The Massachusetts State Dinosaur Initiative started in late 2020 as a simple idea by State Rep. Jack Patrick Lewis (representative for Ashland and Framingham, Massachusetts) — to get kids interested in the legislative process by filing a bill about dinosaurs!
After reaching out to constituents, colleagues and friends, it became clear that there was plenty of support out there for this idea. The question was, what dinosaur should be the one? How would it be chosen?
Massachusetts has had a state fossil for many years (dinosaur tracks, somewhat like the ones above) and there are other states with state dinosaurs (9 states with official state dinosaurs, 6 states where the state fossil happens to be a dinosaur, and D.C.). However, what makes this initiative special is the fact that in Massachusetts, dinosaur fossils are extremely rare, but there indeed were a couple of contenders for “state dinosaur.”
After the media became aware of the idea, the story ran across dozens of media outlets around the world (including CNN) it was decided that the choice of dinosaur should be an open democratic process. The decision was made to hold an vote on exactly which dinosaur should be the Massachusetts State Dinosaur. It was also decided that an advisory council / task force (linked above) would be formed that would include a panel of experts to advise the process of selecting the dinosuar, and helping to build a science and civics-drive public education campaign around the whole project. A poll was held online, and people were asked to choose between Podokesaurus holyokensis and Anchisaurus polyzelus (see an article about dino tracks from some of these dinosaurs here).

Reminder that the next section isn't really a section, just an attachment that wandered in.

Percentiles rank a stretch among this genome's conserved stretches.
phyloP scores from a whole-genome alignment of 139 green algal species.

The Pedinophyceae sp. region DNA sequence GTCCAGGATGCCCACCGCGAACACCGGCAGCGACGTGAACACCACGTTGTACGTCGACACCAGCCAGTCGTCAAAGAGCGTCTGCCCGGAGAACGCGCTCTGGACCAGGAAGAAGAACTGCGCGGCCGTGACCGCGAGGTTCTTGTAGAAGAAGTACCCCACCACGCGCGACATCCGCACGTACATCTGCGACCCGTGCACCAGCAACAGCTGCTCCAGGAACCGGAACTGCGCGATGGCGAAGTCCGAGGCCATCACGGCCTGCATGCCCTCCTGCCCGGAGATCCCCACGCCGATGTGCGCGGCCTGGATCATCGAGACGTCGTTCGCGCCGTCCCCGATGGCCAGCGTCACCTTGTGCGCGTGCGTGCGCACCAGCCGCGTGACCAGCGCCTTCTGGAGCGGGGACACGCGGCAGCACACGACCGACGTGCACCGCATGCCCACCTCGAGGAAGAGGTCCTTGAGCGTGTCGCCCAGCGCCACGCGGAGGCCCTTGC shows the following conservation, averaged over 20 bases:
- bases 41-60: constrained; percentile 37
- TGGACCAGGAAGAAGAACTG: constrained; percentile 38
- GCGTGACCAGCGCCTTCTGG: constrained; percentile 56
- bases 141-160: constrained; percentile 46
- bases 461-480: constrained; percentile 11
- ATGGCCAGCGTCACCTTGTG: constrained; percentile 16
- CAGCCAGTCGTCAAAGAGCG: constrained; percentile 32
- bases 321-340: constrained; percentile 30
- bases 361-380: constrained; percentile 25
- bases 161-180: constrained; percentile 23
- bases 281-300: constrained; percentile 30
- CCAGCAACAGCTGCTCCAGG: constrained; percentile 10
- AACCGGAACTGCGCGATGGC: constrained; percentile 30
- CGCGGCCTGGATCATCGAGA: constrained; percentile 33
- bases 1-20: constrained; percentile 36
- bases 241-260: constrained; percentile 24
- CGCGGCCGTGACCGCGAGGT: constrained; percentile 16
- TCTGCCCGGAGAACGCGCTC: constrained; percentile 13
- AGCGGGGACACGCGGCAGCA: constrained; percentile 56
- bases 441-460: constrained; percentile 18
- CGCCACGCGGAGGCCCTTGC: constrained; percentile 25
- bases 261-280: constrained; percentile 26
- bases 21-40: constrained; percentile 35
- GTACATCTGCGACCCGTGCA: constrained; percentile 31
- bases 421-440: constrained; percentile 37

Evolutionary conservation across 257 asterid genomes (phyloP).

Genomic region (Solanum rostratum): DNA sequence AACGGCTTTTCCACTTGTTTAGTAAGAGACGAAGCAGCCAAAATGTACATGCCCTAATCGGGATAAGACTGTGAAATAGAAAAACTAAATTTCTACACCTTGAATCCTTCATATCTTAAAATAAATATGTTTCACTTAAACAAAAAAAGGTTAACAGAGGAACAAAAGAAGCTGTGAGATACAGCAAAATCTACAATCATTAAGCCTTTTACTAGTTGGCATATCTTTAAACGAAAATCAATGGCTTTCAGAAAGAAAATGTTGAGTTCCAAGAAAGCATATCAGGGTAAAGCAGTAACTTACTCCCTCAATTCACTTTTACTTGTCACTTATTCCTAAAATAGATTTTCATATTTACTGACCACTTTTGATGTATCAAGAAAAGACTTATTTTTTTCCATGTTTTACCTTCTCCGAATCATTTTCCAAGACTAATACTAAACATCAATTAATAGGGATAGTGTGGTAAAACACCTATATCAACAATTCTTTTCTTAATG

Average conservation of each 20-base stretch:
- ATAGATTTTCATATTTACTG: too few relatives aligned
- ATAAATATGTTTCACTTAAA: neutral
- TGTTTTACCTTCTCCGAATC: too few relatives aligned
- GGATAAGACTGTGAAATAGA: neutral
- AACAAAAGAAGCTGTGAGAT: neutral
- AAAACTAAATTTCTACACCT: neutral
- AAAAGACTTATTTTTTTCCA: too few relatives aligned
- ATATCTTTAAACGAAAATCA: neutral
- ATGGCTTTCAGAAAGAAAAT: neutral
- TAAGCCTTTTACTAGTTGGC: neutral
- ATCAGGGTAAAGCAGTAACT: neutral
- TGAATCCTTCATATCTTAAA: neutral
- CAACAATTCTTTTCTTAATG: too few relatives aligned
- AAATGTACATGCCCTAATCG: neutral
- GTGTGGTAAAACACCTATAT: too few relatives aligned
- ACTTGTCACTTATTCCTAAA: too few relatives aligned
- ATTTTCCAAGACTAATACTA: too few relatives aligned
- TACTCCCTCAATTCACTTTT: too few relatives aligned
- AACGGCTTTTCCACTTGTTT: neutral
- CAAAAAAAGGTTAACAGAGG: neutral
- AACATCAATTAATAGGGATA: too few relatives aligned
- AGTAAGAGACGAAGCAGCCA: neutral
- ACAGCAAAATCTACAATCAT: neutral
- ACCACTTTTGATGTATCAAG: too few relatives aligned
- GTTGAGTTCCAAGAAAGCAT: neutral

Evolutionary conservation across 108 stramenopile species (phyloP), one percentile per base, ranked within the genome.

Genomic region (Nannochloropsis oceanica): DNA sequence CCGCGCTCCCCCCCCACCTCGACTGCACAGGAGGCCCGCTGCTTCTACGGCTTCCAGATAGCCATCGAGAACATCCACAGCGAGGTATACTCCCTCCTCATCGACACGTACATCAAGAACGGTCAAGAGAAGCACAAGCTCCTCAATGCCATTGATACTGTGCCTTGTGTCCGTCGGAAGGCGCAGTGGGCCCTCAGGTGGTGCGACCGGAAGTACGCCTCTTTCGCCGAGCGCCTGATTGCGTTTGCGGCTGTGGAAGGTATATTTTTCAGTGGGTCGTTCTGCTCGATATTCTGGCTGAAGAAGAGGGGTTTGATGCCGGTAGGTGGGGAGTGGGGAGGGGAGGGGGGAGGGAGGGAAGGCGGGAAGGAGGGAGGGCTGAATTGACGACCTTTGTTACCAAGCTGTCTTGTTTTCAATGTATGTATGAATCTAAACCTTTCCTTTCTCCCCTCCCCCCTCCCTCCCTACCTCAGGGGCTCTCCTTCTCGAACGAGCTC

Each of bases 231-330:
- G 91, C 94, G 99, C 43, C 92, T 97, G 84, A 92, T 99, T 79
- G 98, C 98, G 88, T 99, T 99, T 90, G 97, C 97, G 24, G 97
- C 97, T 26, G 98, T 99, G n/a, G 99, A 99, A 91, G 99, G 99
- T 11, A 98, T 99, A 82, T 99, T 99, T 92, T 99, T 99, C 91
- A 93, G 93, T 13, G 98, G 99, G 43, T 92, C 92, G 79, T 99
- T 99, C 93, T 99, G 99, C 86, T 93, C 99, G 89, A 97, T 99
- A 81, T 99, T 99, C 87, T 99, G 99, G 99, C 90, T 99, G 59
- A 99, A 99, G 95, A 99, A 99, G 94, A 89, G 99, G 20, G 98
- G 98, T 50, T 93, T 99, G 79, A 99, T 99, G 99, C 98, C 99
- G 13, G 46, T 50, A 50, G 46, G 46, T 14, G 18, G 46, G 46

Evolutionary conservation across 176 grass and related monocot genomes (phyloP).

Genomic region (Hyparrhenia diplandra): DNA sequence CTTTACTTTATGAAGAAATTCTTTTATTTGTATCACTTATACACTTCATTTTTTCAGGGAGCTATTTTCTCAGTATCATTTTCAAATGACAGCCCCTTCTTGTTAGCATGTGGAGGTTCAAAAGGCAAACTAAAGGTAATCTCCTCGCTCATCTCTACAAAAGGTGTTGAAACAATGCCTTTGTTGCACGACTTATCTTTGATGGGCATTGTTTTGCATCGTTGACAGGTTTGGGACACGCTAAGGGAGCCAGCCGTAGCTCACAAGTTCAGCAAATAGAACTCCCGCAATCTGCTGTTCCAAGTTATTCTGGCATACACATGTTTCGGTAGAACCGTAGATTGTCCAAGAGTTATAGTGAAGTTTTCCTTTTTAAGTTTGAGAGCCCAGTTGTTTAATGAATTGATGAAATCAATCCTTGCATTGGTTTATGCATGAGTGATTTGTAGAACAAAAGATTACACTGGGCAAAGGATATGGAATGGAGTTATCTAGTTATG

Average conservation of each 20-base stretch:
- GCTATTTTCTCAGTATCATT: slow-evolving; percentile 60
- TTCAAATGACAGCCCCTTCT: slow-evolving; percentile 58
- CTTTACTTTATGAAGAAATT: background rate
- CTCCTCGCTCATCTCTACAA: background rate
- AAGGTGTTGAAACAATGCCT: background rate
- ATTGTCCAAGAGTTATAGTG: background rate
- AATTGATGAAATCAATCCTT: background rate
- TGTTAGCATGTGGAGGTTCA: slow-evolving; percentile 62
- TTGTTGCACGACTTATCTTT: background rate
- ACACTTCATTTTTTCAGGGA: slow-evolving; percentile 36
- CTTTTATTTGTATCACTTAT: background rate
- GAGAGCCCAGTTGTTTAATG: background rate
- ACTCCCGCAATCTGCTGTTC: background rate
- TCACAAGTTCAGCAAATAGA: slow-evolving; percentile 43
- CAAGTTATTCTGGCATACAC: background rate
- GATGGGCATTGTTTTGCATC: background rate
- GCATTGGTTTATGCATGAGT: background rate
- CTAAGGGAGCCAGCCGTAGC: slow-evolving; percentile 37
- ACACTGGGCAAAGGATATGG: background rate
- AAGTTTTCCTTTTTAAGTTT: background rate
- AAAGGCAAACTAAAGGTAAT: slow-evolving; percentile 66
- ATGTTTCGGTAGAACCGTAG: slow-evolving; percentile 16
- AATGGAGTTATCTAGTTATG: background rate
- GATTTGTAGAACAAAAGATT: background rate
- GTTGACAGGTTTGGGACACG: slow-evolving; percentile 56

By January and February, 2021, the story was pretty much everywhere in the local news. After tens of thousands of votes, it was finally decided that the state dinosaur of choice would be: the Podokesaurus. The discovery of the Podokesaurus is also an unlikely one. The dinosaur’s fossils were originally found right out in the open, in a rock exposure, by Mignon Talbot, a female paleontologist who came across the fossils while walking through the woods in Holyoke, MA, in the early 1900’s (and at that time, female paleontologists were more uncommon than dinosaur fossils!).
A grand announcement was made about the choice of Podokesaurus as the state dinosaur via a Zoom press conference, hosted by the Boston Museum of Science, which hundreds of people across the state attended.
Two bills were immediately filed: SD698 (MA Senate) and HD1392 (MA House). You can track the bills here: https://malegislature.gov/bills
In the following weeks, dozens of legislators voiced their support for, and co-sponsorship of the bills, and it is hoped that this bill will pass with flying colors in the near future. The MA State Dinosaur Advisory Council meets regularly to discuss matters relating to the bill, and plan out how we will develop educational resources, both about the legislative process and about the state dinosaur itself (and dinosaurs in general) that can be used by educators, parents, mentors and children around Massachusetts, and beyond!
And, the initiative is far from over! There are now plans to file a bill to protect state fossils like the Podokesaurus from being harmed or excavated, without . There are also discussions right now to try and purchase land within Massachusetts to create a dinosaur education resource center to educate future generations about these amazing creatures that we all loved as children (and many of us still love, as adults) — the dinosaurs.
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Stay tuned for even more news and initiatives where we will need your help, in the very near future!
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